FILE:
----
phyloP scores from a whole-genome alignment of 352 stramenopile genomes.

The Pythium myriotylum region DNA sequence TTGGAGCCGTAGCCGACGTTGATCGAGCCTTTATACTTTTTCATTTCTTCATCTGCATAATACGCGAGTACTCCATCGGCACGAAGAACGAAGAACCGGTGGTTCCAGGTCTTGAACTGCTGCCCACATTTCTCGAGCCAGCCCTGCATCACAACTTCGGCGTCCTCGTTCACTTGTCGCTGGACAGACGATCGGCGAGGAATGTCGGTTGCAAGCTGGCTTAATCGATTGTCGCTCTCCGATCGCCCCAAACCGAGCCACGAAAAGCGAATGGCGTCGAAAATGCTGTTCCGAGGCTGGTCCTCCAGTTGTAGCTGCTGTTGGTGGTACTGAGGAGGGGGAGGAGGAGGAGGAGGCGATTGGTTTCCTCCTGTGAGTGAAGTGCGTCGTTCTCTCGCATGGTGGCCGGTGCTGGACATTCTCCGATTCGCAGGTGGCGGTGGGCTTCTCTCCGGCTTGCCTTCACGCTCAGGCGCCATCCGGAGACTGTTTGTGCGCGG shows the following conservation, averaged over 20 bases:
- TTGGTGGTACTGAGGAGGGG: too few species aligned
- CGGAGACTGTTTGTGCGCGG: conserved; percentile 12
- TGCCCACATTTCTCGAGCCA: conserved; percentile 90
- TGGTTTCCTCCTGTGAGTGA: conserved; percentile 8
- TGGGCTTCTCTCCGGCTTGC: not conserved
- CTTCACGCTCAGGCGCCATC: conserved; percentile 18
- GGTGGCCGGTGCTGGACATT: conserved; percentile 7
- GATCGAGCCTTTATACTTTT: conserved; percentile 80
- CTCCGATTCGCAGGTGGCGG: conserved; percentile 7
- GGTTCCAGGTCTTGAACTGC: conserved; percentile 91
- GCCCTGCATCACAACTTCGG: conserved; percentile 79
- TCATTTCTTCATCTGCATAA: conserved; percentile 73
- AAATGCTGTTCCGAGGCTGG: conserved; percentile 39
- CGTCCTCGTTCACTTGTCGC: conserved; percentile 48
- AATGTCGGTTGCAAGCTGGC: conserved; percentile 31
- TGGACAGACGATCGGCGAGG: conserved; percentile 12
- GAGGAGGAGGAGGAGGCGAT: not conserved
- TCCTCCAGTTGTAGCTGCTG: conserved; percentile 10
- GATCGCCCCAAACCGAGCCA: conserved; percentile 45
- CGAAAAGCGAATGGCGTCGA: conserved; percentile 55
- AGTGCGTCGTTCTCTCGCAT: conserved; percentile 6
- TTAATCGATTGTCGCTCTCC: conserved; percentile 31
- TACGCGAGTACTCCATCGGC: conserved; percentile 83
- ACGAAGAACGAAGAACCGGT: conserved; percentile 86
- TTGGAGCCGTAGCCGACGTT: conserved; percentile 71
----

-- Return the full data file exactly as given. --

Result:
phyloP scores from a whole-genome alignment of 352 stramenopile genomes.

The Pythium myriotylum region DNA sequence TTGGAGCCGTAGCCGACGTTGATCGAGCCTTTATACTTTTTCATTTCTTCATCTGCATAATACGCGAGTACTCCATCGGCACGAAGAACGAAGAACCGGTGGTTCCAGGTCTTGAACTGCTGCCCACATTTCTCGAGCCAGCCCTGCATCACAACTTCGGCGTCCTCGTTCACTTGTCGCTGGACAGACGATCGGCGAGGAATGTCGGTTGCAAGCTGGCTTAATCGATTGTCGCTCTCCGATCGCCCCAAACCGAGCCACGAAAAGCGAATGGCGTCGAAAATGCTGTTCCGAGGCTGGTCCTCCAGTTGTAGCTGCTGTTGGTGGTACTGAGGAGGGGGAGGAGGAGGAGGAGGCGATTGGTTTCCTCCTGTGAGTGAAGTGCGTCGTTCTCTCGCATGGTGGCCGGTGCTGGACATTCTCCGATTCGCAGGTGGCGGTGGGCTTCTCTCCGGCTTGCCTTCACGCTCAGGCGCCATCCGGAGACTGTTTGTGCGCGG shows the following conservation, averaged over 20 bases:
- TTGGTGGTACTGAGGAGGGG: too few species aligned
- CGGAGACTGTTTGTGCGCGG: conserved; percentile 12
- TGCCCACATTTCTCGAGCCA: conserved; percentile 90
- TGGTTTCCTCCTGTGAGTGA: conserved; percentile 8
- TGGGCTTCTCTCCGGCTTGC: not conserved
- CTTCACGCTCAGGCGCCATC: conserved; percentile 18
- GGTGGCCGGTGCTGGACATT: conserved; percentile 7
- GATCGAGCCTTTATACTTTT: conserved; percentile 80
- CTCCGATTCGCAGGTGGCGG: conserved; percentile 7
- GGTTCCAGGTCTTGAACTGC: conserved; percentile 91
- GCCCTGCATCACAACTTCGG: conserved; percentile 79
- TCATTTCTTCATCTGCATAA: conserved; percentile 73
- AAATGCTGTTCCGAGGCTGG: conserved; percentile 39
- CGTCCTCGTTCACTTGTCGC: conserved; percentile 48
- AATGTCGGTTGCAAGCTGGC: conserved; percentile 31
- TGGACAGACGATCGGCGAGG: conserved; percentile 12
- GAGGAGGAGGAGGAGGCGAT: not conserved
- TCCTCCAGTTGTAGCTGCTG: conserved; percentile 10
- GATCGCCCCAAACCGAGCCA: conserved; percentile 45
- CGAAAAGCGAATGGCGTCGA: conserved; percentile 55
- AGTGCGTCGTTCTCTCGCAT: conserved; percentile 6
- TTAATCGATTGTCGCTCTCC: conserved; percentile 31
- TACGCGAGTACTCCATCGGC: conserved; percentile 83
- ACGAAGAACGAAGAACCGGT: conserved; percentile 86
- TTGGAGCCGTAGCCGACGTT: conserved; percentile 71